EAFH35: Tracy and Sabrina Treacy shares Social Justice in Interracial Family

Tracy, Sabrina, and Dr. Dave

Tracy:

So trauma is something that, how do I explain or talk about that in two seconds? How I think trauma affects how we navigate the world, is through everything we do. And I don't know if we always recognize when trauma has happened. We heard Sabrina a little bit earlier about her childhood trauma experience with being asked, what are you? Besides a human being, what are you? And that said two or three times could equate into a little trauma. That said years and years and years, as a narrative can become a big trauma. And if I could use Sabrina as an example, if that can equate as a big trauma, then that affects how she navigates the world, which is what we talked about a little earlier. Right? It's because of her interests, how she's experienced the world, her interest has been pretty much narrowed or at least targeted to a certain space or a certain area where she feels very passionate about.

And because the trauma affected her in a way that affected her identity, that could go really deep. And there's many ways she could take that. But from what I'm seeing, she's turning that trauma into a positive situation. Right? We don't all have that luxury of having a mom as a therapist and when something happens and I go, all right, let me put my therapist hat on here for a minute or is it all right if I put my therapist hat on? Because sometimes it doesn't need to go on. Right? And being able to help navigate that. So she can come out and at least process to get out on the other side is really important. Most people don't know how to do that or even know how to label a trauma. And then we think about traumas, the big ones as the catastrophes, the physical, the sexual, the verbal and mental abuses. Because physical and sexual abuse are huge traumas.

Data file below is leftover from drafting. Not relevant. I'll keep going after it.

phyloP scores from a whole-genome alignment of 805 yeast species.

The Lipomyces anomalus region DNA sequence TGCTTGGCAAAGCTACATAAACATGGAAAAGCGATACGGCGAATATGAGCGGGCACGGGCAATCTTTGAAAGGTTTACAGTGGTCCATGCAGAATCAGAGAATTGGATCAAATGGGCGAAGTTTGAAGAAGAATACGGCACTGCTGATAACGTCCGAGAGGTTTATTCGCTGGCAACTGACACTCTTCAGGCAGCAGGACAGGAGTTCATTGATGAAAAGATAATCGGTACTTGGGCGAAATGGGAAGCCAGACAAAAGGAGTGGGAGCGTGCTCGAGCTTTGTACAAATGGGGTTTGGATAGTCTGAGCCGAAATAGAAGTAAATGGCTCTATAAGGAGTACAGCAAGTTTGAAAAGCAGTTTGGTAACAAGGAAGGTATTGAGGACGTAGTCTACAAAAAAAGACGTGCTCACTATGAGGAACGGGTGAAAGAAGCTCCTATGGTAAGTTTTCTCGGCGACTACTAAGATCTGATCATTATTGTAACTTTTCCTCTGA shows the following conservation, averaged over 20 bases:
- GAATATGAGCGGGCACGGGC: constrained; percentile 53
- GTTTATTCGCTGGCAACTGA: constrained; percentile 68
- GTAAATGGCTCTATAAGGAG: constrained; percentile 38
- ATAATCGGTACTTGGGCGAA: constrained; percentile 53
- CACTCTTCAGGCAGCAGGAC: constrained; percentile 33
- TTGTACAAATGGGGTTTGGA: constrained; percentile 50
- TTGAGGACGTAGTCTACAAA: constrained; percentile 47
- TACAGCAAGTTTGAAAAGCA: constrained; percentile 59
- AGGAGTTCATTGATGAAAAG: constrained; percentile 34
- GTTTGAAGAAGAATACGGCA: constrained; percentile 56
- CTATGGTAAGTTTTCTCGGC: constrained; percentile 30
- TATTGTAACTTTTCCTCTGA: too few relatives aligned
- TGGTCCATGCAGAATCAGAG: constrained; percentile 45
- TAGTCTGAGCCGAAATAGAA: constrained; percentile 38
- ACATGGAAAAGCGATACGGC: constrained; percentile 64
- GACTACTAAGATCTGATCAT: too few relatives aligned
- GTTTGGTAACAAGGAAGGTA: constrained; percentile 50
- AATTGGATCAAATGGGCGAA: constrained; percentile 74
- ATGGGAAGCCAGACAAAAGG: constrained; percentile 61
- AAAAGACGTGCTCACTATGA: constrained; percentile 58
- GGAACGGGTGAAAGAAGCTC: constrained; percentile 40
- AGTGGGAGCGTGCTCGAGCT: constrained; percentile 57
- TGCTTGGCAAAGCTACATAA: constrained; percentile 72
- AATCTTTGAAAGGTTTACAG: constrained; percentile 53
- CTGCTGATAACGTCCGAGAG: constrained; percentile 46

Whereas if I could say Sabrina's had dings to her soul but those little traumas that keeps ding, ding, ding, ding, dinging, they do become a big trauma. And how do we work through that is really important because that affects how we navigate the world. If we haven't worked through any of those traumas, whether they're small or big, they stay present for us all the time. And whenever something happens that makes us feel like in original foundational trauma, we get activated. Most people call it triggered. I call it activated, because there is nothing triggering it because it's always there. It just gets activated. And how I respond has everything to do with how I went through it in my younger days or whenever it happened. And I'm navigating the world based on a traumatic experience that may not be happening now. Does that make sense?

 

I want to give some shout out for contributions to Kyanna Brow-Hendrickson for the music that we use.

And this podcast is copyright 2020 by KnolShare and Dr. Dave Cornelius.

So until next time I say, "Be well, stay safe and let's get connected."

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